How Trauma Can Lead to Substance Use Disorder

How Trauma Can Lead to Substance Use Disorder

According to the National Center for PTSD, approximately 60% of men and 50% of women experience at least one trauma in their lives. During these moments of intensity, the body releases the hormones cortisol and adrenaline. These chemicals can be beneficial when experiencing an emergency, as they activate the fight-or-flight response. The fight-or-flight response evolved from a need to protect ourselves from encounters with life-threatening predators or enemies. However, when there isn’t a resolution to these moments of trauma or repeated trauma, it can dysregulate the stress response system resulting in hyperarousal, anxiety, and dissociation. For those with trauma histories, drugs of abuse can offer a reprieve from the prolonged activation of the stress response system, albeit an ultimately harmful one.

The connection between substance use disorders (SUD) and co-occurring mental health disorders is well documented. According to the National Institute on Drug Abuse, “Multiple national population surveys have found that about half of those who experience a mental illness during their lives will also experience a substance use disorder and vice versa.” Our experience at Parkdale Center finds co-occurring mental health and addiction disorders to be even more frequent. Keep reading to learn more about the science behind this connection, and how our dual-diagnosis treatments support both short and long-term well-being.

Adverse Childhood Exposures and Substance Use Disorder

Trauma can have a life-long effect on a person’s emotional, physical, and mental wellbeing. The prolific ACE Study tracked Adverse Childhood Exposures which included abuse (psychological, physical, sexual) and household dysfunction (exposure to substance abuse, mental illness, violent treatment of mother or stepmother, and criminal behavior). It found that exposure to traumatic events at a young age leads to impairments in brain development, as well as delayed emotional and social development. In addition, one of its many groundbreaking conclusions was that,

“high levels of exposure to adverse childhood experiences would expectedly produce anxiety, anger, and depression in children. To the degree that behaviors such as smoking, alcohol, or drug use are found to be effective as coping devices, they would tend to be used chronically.”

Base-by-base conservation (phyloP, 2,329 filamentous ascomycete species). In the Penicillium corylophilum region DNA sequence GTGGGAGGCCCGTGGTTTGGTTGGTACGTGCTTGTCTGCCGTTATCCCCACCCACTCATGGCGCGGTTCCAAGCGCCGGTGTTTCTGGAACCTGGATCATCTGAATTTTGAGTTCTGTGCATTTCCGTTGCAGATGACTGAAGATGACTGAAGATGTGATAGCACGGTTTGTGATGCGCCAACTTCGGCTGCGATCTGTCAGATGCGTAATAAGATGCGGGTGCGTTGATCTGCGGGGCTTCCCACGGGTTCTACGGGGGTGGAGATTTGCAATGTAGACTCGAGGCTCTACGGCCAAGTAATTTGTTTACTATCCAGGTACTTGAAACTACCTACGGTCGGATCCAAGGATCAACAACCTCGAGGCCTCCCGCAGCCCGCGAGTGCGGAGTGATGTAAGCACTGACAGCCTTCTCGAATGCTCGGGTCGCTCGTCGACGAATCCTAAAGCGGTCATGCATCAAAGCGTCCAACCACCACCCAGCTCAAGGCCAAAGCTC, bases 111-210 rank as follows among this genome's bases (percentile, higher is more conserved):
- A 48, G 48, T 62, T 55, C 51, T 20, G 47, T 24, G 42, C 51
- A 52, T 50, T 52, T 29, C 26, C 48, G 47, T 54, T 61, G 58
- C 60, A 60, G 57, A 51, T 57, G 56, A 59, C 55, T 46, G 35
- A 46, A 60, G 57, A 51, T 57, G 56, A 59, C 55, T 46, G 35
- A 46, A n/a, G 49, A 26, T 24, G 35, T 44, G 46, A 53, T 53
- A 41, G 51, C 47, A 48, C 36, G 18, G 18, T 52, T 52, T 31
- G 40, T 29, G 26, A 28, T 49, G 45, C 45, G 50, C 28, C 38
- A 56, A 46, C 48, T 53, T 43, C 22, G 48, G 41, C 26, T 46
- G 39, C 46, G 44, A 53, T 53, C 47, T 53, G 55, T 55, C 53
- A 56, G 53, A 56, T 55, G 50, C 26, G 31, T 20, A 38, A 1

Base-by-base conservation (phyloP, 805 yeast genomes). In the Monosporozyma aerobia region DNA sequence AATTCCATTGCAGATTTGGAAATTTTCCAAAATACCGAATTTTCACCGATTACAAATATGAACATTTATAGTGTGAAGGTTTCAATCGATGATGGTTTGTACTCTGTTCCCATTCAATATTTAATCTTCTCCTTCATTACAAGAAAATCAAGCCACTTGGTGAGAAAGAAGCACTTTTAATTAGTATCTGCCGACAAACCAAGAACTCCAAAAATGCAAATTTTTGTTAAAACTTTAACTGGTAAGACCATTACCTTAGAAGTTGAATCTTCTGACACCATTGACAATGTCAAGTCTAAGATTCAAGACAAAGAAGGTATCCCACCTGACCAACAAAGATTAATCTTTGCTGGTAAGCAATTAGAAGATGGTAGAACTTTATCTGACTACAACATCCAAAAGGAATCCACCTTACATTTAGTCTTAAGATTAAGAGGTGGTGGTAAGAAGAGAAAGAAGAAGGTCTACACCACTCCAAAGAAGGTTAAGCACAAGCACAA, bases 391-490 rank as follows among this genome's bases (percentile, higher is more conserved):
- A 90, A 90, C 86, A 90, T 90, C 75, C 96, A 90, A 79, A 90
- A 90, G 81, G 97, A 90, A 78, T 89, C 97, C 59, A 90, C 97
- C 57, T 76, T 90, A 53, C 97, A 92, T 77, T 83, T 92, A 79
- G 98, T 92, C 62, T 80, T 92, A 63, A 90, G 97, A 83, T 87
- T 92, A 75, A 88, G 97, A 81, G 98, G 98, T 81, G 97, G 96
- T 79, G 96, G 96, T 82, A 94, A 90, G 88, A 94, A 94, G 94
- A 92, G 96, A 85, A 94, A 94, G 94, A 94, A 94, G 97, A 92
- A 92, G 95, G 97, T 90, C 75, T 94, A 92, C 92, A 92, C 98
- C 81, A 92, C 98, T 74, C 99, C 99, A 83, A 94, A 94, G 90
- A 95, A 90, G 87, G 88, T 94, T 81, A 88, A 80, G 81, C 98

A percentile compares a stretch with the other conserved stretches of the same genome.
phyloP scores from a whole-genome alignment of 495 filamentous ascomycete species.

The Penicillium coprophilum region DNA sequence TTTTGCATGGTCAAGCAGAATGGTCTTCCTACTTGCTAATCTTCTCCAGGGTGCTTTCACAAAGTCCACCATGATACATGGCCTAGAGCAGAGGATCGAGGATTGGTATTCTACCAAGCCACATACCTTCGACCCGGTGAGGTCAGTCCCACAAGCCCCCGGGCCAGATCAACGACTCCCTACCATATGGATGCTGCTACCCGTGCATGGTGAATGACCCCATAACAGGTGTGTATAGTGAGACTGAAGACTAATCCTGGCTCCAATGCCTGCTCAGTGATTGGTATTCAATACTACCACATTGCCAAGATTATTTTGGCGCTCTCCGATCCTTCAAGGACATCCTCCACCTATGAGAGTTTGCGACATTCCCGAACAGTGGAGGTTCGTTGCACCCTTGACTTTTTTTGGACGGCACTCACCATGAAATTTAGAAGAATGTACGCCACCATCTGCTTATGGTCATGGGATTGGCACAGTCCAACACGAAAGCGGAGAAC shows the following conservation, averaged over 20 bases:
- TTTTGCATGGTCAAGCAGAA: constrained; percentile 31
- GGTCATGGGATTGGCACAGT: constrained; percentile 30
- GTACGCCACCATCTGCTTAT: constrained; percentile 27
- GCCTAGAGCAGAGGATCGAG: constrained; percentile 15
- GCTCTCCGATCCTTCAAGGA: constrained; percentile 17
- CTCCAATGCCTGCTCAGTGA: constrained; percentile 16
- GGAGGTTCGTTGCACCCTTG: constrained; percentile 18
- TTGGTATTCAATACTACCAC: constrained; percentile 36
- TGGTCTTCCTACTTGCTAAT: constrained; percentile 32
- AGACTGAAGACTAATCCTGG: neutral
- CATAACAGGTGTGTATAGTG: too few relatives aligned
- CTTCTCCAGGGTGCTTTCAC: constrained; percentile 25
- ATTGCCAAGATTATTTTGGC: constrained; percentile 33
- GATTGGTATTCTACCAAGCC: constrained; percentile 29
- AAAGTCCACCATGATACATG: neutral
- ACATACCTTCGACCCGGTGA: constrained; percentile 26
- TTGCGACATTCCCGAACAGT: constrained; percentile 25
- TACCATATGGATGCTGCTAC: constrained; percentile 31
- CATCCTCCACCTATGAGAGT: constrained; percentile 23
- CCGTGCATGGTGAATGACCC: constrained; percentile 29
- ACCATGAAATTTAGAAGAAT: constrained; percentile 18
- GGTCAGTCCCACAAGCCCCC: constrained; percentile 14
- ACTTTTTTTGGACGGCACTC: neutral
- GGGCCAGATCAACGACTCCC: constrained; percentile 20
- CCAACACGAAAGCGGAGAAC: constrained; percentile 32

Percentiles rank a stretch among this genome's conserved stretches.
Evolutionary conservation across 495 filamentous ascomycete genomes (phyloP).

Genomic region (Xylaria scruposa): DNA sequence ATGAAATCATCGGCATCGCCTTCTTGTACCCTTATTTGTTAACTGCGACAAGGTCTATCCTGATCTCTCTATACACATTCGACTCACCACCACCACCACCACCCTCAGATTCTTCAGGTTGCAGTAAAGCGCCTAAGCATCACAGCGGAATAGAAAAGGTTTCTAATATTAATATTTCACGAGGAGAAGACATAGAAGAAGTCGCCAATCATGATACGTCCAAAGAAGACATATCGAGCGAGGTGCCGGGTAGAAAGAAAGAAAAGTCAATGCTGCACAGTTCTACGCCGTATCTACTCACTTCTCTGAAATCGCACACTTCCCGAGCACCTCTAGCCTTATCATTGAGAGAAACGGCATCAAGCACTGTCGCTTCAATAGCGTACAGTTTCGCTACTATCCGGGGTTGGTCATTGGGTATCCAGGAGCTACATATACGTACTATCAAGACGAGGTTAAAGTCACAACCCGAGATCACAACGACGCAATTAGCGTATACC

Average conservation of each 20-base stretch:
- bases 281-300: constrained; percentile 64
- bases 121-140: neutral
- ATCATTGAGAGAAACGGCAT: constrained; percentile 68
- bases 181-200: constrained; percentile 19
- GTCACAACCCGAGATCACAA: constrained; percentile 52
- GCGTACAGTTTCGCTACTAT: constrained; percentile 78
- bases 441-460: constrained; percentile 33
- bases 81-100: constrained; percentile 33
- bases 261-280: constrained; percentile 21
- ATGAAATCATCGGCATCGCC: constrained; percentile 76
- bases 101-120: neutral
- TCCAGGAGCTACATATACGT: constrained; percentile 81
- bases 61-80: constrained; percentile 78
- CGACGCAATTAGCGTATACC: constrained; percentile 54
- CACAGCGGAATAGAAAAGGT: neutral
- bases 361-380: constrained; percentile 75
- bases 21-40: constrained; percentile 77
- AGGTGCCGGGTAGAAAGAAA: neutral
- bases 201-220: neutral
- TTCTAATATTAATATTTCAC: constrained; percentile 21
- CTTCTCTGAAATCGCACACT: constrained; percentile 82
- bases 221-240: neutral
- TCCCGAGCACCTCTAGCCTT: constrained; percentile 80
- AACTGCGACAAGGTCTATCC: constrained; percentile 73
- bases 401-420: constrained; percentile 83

What this study ultimately taught the mental health community was that without adequate support to help children and youth overcome traumatic experiences, they become more likely to suffer multiple health risk factors in their adult life. These health risks include alcoholism, substance use disorder, depression, suicide, ischemic heart disease and cancer, among others.

Trauma: An Occupational Hazard

For those who experienced a relatively safe childhood, trauma may still find them later in life. The Substance Abuse and Mental Health Services Administration (SAMHSA) reports that those who work in certain occupations are at a higher risk of experiencing traumatic events, including those in the military, firefighters, police, journalists, healthcare workers and EMS and ambulance workers. Routinely exposed to events involving severe injury, loss of life, and often providing emotional support to traumatized survivors, they are at risk for secondary or vicarious traumatization. First responders are especially at risk of developing Post-Traumatic Stress Disorder (PTSD).

Dual Diagnosis: Treating Co-Occurring Mental Health Disorders and Substance Use Disorder

The most common mental health conditions co-occurring with substance use disorder are trauma, anxiety, PTSD, and depression, but all mental health disorders can co-exist with SUD. At Parkdale Center, we provide evidence-based substance use disorder treatment, which requires an evaluation by both a medical doctor as well as a doctoral-level psychiatric practitioner. But this isn’t just a questionnaire. Several diagnostic tools are used to identify individual mental health struggles. They include an evaluation of the patient’s medications and nutrition supplements, sleeping patterns, lifestyle, diet, activity levels, and more. This gives our clinical team a more complete picture of our patient’s physical and mental health.

Recovery is Possible

Trauma and substance use disorder is a complex relationship. Treating both disorders with a trauma-informed clinical staff improves the chances for long-term recovery. If you would like to learn more about dual diagnosis treatment of substance use disorder, please reach out today. We’re here to help.

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